As much as we may hate to admit it, the pandemic is still in full force, affecting our everyday life with no clear finishing point. We’re all aware of the economic effects (and the loss of some of our favourite high street brands, including heavyweights Topshop and Debenhams), but what of the personal ones? Many of us have reassessed our priorities and how we want to live our lives beyond the 9-5, looking for opportunities that work around our lifestyles, considering more than just a salary for remuneration.
However, despite reports of ‘The Great Resignation’, job vacancies are still not being filled quick enough, even in highly competitive industries like fashion. In a complete 180 from what it once was (and more opportunity than ever), why are these roles not being taken up?
- The office vs working from home debate. With cases once again on the rise, people still remain cautious of mixing with their colleagues, public transport and entering busy spaces. As well as this, people have set up new routines when working from home, often looking for a more flexible alternative, easing pressures (and saving money with) childcare, avoiding the often long, tiring commute and actually improving productivity.
- People changing industries. The start of the pandemic, and closure of shops and hospitality had a catastrophic effect on the UK, with one in four working people on furlough at some point during the pandemic. With the scheme only recently ending, there has been much uncertainty over the future of peoples jobs, with approximately 8% of furloughed workers no longer being employed. As the industries steady out, and have an increase of demand, many will either have sought out a new job, or decided to move to a role they see as ‘safer’.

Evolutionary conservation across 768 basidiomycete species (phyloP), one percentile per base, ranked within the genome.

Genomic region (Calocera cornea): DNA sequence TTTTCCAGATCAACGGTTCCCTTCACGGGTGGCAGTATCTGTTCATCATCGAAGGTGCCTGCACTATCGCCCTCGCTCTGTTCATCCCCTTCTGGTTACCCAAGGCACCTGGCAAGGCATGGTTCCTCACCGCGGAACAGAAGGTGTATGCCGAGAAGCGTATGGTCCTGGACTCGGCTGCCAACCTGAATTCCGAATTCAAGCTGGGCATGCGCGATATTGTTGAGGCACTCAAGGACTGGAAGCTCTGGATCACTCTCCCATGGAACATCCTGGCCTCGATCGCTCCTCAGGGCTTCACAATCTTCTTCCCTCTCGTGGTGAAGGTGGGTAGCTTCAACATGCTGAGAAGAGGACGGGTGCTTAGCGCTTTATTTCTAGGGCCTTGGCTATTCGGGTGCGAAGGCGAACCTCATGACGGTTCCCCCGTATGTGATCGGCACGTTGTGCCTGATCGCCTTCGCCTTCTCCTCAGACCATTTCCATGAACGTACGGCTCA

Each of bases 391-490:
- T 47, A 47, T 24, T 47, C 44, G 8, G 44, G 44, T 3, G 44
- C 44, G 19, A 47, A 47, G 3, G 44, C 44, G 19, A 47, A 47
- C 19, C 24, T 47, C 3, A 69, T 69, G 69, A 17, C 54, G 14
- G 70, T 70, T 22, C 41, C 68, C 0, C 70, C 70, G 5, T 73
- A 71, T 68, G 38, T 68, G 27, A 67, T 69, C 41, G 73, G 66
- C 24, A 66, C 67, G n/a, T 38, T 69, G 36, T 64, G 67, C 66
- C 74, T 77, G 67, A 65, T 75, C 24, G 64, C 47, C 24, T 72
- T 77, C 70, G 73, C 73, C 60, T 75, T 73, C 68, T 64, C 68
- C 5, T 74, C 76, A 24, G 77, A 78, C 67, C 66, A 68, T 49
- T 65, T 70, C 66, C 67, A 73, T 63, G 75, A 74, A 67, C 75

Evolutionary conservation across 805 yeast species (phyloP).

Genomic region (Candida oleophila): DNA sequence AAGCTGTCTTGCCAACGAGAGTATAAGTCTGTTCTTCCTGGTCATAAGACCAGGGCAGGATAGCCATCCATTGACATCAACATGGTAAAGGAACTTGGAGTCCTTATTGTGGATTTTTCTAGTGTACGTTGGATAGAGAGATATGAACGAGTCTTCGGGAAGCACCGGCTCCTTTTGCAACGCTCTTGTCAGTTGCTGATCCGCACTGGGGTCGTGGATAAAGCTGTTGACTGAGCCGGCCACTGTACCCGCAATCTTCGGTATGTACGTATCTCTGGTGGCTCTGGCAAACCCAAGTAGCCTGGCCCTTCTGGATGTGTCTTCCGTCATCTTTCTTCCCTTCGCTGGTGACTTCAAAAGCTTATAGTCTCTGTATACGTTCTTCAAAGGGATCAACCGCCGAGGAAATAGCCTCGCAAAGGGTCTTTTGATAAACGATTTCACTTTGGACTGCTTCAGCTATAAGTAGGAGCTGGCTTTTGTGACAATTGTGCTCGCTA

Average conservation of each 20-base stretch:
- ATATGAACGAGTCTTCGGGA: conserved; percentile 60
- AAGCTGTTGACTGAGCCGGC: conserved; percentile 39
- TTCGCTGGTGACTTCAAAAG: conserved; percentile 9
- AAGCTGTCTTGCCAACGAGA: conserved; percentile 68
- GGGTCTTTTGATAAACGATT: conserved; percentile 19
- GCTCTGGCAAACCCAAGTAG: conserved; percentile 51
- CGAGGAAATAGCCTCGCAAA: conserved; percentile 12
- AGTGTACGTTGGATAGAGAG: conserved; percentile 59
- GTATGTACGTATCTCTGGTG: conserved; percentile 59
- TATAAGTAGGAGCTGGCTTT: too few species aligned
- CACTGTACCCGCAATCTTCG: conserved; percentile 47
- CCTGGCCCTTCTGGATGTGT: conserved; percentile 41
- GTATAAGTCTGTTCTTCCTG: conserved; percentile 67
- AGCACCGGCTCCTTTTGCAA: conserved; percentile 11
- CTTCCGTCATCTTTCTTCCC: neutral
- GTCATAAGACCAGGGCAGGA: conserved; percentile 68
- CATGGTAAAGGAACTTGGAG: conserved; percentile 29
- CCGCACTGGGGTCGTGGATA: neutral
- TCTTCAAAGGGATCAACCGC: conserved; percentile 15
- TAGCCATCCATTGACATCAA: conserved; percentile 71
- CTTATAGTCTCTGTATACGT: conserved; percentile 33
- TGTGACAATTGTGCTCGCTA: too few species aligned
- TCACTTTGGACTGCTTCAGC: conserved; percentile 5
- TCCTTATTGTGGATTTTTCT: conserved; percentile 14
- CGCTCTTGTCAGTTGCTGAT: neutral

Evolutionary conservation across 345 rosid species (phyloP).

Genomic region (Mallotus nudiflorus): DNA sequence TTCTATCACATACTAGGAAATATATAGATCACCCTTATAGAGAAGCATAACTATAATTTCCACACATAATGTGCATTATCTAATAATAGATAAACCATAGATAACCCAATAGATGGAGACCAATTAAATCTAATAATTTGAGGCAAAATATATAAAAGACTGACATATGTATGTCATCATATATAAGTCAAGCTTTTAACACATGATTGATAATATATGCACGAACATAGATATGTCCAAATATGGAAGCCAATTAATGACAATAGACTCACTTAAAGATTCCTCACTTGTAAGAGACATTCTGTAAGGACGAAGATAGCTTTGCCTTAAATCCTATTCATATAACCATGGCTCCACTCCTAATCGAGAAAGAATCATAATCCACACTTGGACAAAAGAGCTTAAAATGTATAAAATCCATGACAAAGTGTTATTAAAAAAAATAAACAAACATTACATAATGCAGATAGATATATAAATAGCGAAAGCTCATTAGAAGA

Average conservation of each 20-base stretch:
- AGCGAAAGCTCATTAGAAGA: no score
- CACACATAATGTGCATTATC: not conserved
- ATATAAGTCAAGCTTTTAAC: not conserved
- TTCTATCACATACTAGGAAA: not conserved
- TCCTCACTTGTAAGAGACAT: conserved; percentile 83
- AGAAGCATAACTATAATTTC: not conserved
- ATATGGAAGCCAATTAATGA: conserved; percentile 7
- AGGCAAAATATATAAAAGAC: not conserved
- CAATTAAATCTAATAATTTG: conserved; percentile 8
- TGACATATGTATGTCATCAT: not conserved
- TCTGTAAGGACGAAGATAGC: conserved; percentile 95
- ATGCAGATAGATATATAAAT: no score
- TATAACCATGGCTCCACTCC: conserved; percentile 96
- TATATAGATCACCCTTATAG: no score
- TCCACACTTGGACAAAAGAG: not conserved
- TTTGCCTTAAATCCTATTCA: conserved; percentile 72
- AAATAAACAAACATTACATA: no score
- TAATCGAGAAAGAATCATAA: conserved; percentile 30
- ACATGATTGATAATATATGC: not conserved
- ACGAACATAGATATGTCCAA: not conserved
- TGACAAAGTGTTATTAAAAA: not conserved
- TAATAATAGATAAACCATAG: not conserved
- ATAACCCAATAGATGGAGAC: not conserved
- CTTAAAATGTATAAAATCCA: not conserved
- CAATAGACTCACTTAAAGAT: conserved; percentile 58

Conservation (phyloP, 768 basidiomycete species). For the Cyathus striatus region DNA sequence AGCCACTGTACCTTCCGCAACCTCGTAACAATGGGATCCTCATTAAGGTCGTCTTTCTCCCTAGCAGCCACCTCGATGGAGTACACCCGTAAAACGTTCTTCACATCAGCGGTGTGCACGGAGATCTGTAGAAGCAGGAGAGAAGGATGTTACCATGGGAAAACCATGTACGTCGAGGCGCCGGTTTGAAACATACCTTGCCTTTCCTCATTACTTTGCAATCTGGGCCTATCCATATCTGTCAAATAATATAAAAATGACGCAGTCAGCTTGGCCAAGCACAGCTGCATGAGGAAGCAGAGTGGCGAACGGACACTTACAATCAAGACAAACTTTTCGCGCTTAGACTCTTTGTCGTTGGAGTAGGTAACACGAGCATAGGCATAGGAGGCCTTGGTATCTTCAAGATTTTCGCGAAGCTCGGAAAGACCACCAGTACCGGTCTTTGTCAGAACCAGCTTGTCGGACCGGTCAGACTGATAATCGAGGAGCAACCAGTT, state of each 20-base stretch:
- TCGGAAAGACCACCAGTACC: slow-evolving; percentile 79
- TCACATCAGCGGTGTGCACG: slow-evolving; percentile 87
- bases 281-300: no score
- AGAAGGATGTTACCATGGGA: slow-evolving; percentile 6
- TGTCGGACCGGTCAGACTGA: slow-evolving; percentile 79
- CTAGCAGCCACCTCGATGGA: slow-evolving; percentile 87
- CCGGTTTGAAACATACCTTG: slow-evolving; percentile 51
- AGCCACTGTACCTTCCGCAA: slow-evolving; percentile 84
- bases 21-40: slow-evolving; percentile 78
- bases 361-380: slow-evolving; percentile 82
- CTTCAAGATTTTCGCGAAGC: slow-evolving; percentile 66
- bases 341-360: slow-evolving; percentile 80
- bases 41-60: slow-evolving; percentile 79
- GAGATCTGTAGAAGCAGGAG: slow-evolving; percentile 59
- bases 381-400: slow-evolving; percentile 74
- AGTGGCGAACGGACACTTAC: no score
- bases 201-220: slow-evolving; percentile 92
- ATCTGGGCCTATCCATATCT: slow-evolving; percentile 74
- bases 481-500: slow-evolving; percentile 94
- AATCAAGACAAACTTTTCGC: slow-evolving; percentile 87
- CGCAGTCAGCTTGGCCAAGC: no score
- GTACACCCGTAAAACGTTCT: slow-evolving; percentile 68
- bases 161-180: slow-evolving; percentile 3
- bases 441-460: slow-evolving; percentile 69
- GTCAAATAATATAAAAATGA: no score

- The battle for entry level jobs. There’s no doubt that recent students and graduates have had it tough, with their final months of studies spent in lockdown, stepping into a market with limited jobs. This has left cohorts of students still in search of their dream opportunity, with competition hotter than ever for rare ‘entry level’ roles. With so many applicants, employers have their pick of the bunch, often choosing the more experienced candidates, meaning entry level roles may not go to the entry level candidate.
- Good candidates are in more demand than ever. On the flip side, the best candidates are often fielding multiple offers, especially for more niche roles. With new roles being added hourly to sites like Indeed and LinkedIn, many are not even having to apply for roles, instead being approached by internal and external recruiters. From this, they could have two or three offers on the go, meaning they can tailor the salary and benefits to their needs. For the first time ever, the ball is in the candidates court, meaning they can make any opportunity the perfect one for them.
- More self-employed/freelance people. Can’t find a role which works for you? Create one yourself! Be it a lockdown side hustle which has turned into a full time position, or a decision to set up a new company, there’s been a record number of new businesses set up recently, with the creation of new jobs meaning old ones can’t be filled. This has particularly been the case with people who have moved out of the city to more rural spaces, avoidant of the return to a working life in the city.
- Brexit. Of course, we couldn’t leave out the effects of the UK leaving the European Union. During the pandemic, many Europeans have moved back to their homes, not wishing to come back due to the stricter border controls and rights for immigrants. This has meant a great loss of talent across all levels in the workforce, and an even smaller pool of candidates to consider.